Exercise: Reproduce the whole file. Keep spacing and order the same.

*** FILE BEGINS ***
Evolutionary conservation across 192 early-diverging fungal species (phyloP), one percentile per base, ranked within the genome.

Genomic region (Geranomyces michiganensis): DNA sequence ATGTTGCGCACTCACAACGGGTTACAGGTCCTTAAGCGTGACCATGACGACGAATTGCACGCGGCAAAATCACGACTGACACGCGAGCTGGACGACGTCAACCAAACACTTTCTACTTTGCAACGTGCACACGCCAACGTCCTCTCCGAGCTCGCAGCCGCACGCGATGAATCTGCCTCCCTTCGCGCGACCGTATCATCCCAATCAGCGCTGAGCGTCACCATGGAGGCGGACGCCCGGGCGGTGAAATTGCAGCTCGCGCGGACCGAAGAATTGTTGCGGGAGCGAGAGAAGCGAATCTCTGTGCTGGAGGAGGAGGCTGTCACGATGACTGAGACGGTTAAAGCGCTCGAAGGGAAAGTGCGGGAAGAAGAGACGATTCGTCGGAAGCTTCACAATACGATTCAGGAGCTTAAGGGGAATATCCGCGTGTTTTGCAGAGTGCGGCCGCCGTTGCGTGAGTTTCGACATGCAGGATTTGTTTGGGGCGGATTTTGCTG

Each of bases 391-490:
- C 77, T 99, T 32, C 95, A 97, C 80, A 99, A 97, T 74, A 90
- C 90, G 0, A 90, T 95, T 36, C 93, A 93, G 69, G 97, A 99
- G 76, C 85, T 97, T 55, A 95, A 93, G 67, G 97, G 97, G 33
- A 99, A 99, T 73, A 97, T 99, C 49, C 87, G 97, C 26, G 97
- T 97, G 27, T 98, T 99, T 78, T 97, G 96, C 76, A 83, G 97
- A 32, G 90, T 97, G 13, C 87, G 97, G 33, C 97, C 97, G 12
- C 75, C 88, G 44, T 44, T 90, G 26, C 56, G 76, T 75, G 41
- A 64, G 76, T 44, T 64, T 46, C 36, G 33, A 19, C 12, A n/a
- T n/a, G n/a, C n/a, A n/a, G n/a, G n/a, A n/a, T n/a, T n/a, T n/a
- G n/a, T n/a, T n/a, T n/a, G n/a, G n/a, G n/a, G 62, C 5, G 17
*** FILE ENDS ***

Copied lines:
Evolutionary conservation across 192 early-diverging fungal species (phyloP), one percentile per base, ranked within the genome.

Genomic region (Geranomyces michiganensis): DNA sequence ATGTTGCGCACTCACAACGGGTTACAGGTCCTTAAGCGTGACCATGACGACGAATTGCACGCGGCAAAATCACGACTGACACGCGAGCTGGACGACGTCAACCAAACACTTTCTACTTTGCAACGTGCACACGCCAACGTCCTCTCCGAGCTCGCAGCCGCACGCGATGAATCTGCCTCCCTTCGCGCGACCGTATCATCCCAATCAGCGCTGAGCGTCACCATGGAGGCGGACGCCCGGGCGGTGAAATTGCAGCTCGCGCGGACCGAAGAATTGTTGCGGGAGCGAGAGAAGCGAATCTCTGTGCTGGAGGAGGAGGCTGTCACGATGACTGAGACGGTTAAAGCGCTCGAAGGGAAAGTGCGGGAAGAAGAGACGATTCGTCGGAAGCTTCACAATACGATTCAGGAGCTTAAGGGGAATATCCGCGTGTTTTGCAGAGTGCGGCCGCCGTTGCGTGAGTTTCGACATGCAGGATTTGTTTGGGGCGGATTTTGCTG

Each of bases 391-490:
- C 77, T 99, T 32, C 95, A 97, C 80, A 99, A 97, T 74, A 90
- C 90, G 0, A 90, T 95, T 36, C 93, A 93, G 69, G 97, A 99
- G 76, C 85, T 97, T 55, A 95, A 93, G 67, G 97, G 97, G 33
- A 99, A 99, T 73, A 97, T 99, C 49, C 87, G 97, C 26, G 97
- T 97, G 27, T 98, T 99, T 78, T 97, G 96, C 76, A 83, G 97
- A 32, G 90, T 97, G 13, C 87, G 97, G 33, C 97, C 97, G 12
- C 75, C 88, G 44, T 44, T 90, G 26, C 56, G 76, T 75, G 41
- A 64, G 76, T 44, T 64, T 46, C 36, G 33, A 19, C 12, A n/a
- T n/a, G n/a, C n/a, A n/a, G n/a, G n/a, A n/a, T n/a, T n/a, T n/a
- G n/a, T n/a, T n/a, T n/a, G n/a, G n/a, G n/a, G 62, C 5, G 17